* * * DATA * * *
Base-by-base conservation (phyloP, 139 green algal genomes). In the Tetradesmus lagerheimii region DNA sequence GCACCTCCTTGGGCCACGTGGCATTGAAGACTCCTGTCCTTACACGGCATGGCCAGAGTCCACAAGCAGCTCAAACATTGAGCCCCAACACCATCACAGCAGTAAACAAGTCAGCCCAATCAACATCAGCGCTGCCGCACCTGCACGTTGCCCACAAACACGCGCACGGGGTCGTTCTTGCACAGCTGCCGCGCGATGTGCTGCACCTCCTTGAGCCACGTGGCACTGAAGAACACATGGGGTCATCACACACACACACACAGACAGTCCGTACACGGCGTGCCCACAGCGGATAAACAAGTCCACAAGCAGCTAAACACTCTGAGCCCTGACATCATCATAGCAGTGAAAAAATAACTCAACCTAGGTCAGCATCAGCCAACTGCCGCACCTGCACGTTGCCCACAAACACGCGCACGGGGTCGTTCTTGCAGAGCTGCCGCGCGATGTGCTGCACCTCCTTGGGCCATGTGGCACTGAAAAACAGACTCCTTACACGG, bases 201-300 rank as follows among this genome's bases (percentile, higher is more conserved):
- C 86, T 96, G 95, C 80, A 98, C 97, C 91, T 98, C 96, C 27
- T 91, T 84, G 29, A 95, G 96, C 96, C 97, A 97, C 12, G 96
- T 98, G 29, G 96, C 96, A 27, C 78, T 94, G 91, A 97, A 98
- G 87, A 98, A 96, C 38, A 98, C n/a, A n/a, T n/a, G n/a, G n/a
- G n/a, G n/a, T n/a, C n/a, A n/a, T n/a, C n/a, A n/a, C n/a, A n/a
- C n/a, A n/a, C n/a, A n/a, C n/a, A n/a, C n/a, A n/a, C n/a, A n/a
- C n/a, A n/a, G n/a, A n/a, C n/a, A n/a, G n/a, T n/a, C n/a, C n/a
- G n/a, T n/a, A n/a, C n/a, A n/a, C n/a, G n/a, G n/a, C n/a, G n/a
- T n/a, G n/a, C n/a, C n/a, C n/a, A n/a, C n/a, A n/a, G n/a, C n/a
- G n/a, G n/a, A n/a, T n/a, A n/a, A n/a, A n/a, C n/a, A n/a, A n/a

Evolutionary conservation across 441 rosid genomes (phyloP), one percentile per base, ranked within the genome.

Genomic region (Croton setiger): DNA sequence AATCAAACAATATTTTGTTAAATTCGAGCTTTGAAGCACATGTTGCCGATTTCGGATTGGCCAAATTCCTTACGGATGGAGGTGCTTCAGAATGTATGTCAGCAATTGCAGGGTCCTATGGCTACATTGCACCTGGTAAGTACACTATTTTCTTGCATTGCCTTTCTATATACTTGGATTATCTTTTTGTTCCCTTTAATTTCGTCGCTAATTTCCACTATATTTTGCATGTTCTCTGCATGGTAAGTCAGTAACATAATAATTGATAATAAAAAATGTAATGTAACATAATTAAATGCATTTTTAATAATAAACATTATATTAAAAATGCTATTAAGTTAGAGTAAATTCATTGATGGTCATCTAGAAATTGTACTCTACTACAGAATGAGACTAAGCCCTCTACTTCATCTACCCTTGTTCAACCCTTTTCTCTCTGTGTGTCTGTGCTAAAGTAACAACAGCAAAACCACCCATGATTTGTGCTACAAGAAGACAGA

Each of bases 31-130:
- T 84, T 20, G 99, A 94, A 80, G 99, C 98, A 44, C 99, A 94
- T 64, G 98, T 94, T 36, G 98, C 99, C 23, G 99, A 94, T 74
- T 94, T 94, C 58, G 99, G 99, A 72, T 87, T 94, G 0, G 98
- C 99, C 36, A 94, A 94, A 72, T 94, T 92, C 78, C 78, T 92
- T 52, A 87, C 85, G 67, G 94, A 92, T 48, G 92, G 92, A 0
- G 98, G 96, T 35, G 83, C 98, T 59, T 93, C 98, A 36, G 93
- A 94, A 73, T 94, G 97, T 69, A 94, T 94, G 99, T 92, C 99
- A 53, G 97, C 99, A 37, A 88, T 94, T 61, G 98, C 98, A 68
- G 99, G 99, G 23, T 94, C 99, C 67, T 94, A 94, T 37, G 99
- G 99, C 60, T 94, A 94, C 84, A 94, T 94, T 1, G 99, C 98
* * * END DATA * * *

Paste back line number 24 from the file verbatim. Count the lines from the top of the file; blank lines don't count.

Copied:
- G 99, C 60, T 94, A 94, C 84, A 94, T 94, T 1, G 99, C 98